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Old 07-01-2005, 09:31 AM
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Frame Prep & Paint

Hi,

I recently purchased a 67 camaro (I know, same ol' same ol'). It fell into my lap and I couldn't not turn down the good deal.

I want to start cleaning up the subframe and under body. I've spent a lot of money lately so I doubt I want to go out and get a compressor and accessories. I was planning on getting a good electric DA sander to start and clean up everything. I currently have a craftsmans random orbital sander and a 4" angle grinder. Could they work in place of a good electric DA sander???

My other option would be to get the subframe sand blasted. I don't have a truck or trailer so hauling the frame around may be costly. Opininions??

Ok...once the frame and underbody are clean, I plan on buying some eastwood etching aerosol primer and spaying a good 1-2 coats just to keep away the rust until I can have it painted or paint it myself. Is that a good idea??? I would then plain on spraying epoxy primer and a good top coat over the etching primer or simply buying some eastwood aerosol chassis black to coat everything.

I'm not interested in a show car quality paint, just something that will look ok, PREVENT RUST and hold up well without chipping and peeling.

I want to put off buying a compressor for a while but want to start on cleaning and painting the frame, in my garage. Suggestions on the very best way to do that would be great.

Thanks,

Mike

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Old 07-01-2005, 09:43 AM
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im far from an expert but from what ive read there is no reason for the self etch. sand it down and put a good epoxy coat on it
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Old 07-01-2005, 10:05 AM
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Painting chassis

I am currently using Spi # 6600 series..it is a self etching epoxy primer for all my intial prime work..you can paint over this stuff with about anything and get a nice job of it..and it seems to be holding up just fine..Just need to get the metal clean..this product solved a lot of issues for me..

As far as cleaning..I just use a pressure washer to blast off accumulated grease and crud and then sand it all down..some of the tite corners can be a bit tough but then you can get into most of them with a flex shaft and a small cup wheel..

OMT
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Old 07-01-2005, 10:16 AM
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Thanks for the help guys.

The problem with the epoxy from spi is that it needs to be sparyed on.

I don't have a compressor or gun and really want to avoid transporting the frame and car. It's what I eventually plan to spray or have sprayed on, but in the mean time I need a way to protect the raw metal. After I sand to raw metal it could be months til prime and paint.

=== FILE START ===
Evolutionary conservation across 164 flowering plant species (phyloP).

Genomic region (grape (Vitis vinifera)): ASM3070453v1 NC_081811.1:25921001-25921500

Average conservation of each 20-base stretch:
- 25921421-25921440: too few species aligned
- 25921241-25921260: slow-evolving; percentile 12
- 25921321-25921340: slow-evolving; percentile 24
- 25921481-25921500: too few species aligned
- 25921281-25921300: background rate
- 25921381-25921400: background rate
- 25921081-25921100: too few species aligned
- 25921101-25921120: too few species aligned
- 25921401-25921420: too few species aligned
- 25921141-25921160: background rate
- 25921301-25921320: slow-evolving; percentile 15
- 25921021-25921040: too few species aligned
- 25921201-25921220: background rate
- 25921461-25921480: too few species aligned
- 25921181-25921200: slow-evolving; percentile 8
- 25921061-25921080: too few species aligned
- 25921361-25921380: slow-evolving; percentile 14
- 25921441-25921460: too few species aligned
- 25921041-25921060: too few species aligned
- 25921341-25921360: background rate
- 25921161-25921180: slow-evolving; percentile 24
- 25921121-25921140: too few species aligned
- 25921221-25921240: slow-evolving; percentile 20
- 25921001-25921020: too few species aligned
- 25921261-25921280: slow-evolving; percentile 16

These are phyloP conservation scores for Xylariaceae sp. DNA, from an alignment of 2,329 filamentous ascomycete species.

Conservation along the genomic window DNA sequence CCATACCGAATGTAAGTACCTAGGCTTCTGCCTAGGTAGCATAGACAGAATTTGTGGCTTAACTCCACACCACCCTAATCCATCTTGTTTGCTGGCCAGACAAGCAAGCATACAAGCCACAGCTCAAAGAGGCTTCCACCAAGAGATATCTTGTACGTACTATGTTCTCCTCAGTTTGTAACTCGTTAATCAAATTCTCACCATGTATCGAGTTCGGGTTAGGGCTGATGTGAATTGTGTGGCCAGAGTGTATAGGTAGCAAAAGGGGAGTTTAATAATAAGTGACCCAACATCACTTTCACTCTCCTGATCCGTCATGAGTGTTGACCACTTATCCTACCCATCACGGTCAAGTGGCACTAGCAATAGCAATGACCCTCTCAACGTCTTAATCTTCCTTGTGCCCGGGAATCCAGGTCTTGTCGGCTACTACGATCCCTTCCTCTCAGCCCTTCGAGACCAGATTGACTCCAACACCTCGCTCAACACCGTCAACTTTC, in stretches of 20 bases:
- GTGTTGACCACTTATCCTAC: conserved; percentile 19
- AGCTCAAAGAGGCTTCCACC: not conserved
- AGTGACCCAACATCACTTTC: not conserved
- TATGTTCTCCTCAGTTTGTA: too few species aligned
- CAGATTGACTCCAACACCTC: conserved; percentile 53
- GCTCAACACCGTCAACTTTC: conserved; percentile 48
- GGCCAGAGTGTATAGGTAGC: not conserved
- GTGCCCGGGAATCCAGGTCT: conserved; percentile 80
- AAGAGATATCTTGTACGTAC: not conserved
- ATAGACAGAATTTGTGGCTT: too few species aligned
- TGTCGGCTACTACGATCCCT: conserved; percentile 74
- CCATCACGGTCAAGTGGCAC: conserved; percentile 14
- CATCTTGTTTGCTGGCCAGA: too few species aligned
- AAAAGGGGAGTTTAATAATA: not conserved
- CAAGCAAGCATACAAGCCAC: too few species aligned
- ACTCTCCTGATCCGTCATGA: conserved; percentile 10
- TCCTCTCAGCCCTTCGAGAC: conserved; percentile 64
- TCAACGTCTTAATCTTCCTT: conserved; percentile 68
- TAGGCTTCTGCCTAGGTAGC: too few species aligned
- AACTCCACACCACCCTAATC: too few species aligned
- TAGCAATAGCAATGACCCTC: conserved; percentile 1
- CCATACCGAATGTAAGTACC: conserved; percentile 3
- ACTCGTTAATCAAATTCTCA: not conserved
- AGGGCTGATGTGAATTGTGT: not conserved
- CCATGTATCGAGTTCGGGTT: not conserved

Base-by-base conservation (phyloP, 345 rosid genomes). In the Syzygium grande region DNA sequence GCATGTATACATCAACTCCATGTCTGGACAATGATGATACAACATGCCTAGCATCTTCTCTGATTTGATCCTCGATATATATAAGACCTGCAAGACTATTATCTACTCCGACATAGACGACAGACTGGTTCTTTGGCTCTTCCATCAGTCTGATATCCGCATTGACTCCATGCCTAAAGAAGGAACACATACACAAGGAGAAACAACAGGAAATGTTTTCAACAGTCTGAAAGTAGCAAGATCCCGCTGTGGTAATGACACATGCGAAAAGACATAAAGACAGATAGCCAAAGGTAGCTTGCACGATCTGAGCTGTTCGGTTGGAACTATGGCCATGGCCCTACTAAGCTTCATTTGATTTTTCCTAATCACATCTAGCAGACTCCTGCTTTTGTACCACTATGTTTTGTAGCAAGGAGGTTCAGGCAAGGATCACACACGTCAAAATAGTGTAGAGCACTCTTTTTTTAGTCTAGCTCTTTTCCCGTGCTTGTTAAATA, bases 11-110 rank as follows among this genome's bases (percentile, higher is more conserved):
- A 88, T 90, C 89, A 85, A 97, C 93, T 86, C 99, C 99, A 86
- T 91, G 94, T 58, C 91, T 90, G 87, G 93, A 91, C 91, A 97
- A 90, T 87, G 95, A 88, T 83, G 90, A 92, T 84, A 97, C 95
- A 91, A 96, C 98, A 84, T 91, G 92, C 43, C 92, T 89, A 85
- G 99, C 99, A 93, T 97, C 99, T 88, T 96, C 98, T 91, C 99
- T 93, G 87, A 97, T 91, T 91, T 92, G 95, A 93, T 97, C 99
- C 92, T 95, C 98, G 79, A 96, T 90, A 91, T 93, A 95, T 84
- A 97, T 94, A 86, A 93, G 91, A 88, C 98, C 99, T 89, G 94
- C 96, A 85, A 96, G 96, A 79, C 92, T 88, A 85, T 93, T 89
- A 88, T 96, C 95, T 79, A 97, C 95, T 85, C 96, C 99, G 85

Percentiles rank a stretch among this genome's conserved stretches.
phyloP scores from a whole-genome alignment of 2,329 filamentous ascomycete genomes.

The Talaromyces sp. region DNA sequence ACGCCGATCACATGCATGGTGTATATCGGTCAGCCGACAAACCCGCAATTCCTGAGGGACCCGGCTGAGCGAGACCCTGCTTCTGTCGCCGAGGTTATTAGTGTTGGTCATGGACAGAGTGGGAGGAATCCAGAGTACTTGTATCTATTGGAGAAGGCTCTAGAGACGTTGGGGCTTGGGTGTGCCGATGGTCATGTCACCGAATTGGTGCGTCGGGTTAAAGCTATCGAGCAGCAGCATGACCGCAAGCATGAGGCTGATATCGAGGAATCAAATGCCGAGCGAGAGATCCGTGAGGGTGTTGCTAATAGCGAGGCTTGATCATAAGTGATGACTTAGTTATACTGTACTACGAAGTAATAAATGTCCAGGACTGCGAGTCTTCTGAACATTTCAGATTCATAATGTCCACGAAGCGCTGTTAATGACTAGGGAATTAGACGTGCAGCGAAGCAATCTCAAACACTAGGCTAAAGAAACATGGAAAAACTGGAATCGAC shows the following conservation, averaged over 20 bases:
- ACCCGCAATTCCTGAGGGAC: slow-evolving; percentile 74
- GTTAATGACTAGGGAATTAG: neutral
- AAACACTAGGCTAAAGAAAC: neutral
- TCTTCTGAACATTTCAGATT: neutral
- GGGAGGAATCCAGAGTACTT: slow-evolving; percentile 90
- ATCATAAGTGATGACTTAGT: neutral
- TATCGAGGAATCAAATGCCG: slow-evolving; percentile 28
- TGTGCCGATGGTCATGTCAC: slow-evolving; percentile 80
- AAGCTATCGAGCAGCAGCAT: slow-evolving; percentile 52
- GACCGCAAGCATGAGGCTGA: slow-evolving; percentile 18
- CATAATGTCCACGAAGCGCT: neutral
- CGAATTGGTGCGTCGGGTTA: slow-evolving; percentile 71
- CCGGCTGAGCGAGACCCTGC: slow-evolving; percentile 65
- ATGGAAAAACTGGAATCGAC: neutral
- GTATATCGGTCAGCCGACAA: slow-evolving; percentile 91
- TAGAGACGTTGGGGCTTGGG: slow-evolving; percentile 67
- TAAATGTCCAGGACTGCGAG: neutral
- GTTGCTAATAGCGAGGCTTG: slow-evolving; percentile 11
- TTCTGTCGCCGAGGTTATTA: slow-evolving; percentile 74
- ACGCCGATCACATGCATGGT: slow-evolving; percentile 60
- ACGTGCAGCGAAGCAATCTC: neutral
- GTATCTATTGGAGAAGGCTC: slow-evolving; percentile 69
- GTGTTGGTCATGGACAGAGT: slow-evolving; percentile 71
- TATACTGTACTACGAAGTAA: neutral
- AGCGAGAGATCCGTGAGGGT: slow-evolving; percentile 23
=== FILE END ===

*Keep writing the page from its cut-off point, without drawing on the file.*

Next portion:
This is why I want to know if it's ok to use the eastwood etching primer, or hell, and aerosol primer on the frame til paint.

Mike H
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Old 07-01-2005, 10:20 AM
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i thought about doing that myself but with what ive read, you are going the wrong way about it. you are going to make double the work, just save up some cash do it once the right way
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Old 07-01-2005, 10:44 AM
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Old way

Well I just used plain ole rust-o-leum for years until this "new-fangled" stuff came out..comes in spray cans at the local hardware store..

Tha tis all we used to have..works fine..the "new stuff" is more durable and makes a better finish but then I have been around long enough to know when a fellow is just plain "stuck"..

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Old 07-01-2005, 03:04 PM
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Quote:
Originally Posted by MadPower
Thanks for the help guys.

The problem with the epoxy from spi is that it needs to be sparyed on.

I don't have a compressor or gun and really want to avoid transporting the frame and car. It's what I eventually plan to spray or have sprayed on, but in the mean time I need a way to protect the raw metal. After I sand to raw metal it could be months til prime and paint.

This is why I want to know if it's ok to use the eastwood etching primer, or hell, and aerosol primer on the frame til paint.

Mike H

You can brush epoxy on, put one coat on and let it set overnight, keep the unused mixed epoxy in a sealed container, then apply another coat the following day. This has been covered and suggested in the past. You'll have some light brush marks but it will be a durable coating. Use a fine bristle brush.
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